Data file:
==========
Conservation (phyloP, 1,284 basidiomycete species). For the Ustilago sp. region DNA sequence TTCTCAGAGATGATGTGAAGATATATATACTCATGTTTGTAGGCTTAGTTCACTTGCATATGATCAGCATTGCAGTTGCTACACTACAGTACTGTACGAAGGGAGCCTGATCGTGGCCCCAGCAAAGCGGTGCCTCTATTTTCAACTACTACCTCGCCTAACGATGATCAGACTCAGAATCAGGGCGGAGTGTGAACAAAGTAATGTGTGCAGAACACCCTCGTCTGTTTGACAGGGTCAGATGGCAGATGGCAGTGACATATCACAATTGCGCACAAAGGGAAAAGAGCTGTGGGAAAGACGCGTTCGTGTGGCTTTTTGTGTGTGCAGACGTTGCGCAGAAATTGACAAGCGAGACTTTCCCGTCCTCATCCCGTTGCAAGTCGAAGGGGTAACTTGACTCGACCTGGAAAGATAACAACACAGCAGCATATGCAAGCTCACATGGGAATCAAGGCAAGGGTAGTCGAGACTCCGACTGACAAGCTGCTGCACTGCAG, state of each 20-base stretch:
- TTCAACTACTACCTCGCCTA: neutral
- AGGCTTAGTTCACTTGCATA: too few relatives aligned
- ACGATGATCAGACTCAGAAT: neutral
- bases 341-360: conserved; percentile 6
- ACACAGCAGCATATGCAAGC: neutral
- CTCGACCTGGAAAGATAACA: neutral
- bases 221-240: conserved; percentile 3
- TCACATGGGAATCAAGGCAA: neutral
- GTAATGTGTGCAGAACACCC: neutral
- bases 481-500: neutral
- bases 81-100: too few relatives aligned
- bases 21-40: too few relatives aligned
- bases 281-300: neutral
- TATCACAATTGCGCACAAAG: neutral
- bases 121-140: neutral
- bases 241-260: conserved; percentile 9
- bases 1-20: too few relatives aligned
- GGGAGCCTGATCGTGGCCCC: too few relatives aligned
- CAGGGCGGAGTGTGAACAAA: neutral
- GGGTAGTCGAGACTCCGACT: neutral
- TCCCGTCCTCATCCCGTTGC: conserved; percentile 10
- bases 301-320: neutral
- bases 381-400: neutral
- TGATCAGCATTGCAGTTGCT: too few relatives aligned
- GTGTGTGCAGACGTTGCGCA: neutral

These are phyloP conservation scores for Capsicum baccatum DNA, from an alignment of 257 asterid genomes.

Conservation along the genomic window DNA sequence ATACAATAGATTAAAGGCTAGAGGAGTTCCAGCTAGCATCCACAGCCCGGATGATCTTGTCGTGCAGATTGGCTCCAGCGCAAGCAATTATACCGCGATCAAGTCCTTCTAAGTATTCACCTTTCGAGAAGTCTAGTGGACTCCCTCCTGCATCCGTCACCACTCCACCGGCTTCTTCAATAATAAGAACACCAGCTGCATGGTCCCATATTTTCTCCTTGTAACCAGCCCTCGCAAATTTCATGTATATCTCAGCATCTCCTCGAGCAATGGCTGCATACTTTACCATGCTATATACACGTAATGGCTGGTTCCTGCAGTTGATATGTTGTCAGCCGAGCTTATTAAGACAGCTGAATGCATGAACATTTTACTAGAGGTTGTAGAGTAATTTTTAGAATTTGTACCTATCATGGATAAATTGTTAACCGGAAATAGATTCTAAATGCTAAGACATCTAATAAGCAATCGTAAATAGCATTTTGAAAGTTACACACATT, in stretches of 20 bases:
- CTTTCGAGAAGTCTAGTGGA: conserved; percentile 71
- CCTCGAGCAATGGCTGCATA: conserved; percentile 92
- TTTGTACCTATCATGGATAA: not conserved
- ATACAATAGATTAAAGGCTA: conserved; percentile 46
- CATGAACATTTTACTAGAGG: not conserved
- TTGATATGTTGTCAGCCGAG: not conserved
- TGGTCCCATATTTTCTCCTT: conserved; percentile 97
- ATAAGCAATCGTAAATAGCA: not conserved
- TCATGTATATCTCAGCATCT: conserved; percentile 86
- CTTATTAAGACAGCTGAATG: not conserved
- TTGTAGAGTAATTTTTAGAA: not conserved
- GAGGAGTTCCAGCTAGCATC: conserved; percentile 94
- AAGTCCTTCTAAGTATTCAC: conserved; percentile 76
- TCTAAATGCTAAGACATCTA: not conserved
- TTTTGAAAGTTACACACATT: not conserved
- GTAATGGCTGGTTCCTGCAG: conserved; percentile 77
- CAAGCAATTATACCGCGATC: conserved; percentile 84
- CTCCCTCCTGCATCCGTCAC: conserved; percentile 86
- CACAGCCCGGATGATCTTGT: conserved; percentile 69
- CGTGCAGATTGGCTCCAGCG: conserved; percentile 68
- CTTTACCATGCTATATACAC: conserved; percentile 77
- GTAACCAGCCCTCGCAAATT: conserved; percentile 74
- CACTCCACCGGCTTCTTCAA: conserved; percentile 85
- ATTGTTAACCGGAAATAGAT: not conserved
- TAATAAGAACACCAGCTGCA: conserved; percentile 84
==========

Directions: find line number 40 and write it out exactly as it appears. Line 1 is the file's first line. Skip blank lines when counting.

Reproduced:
- GAGGAGTTCCAGCTAGCATC: conserved; percentile 94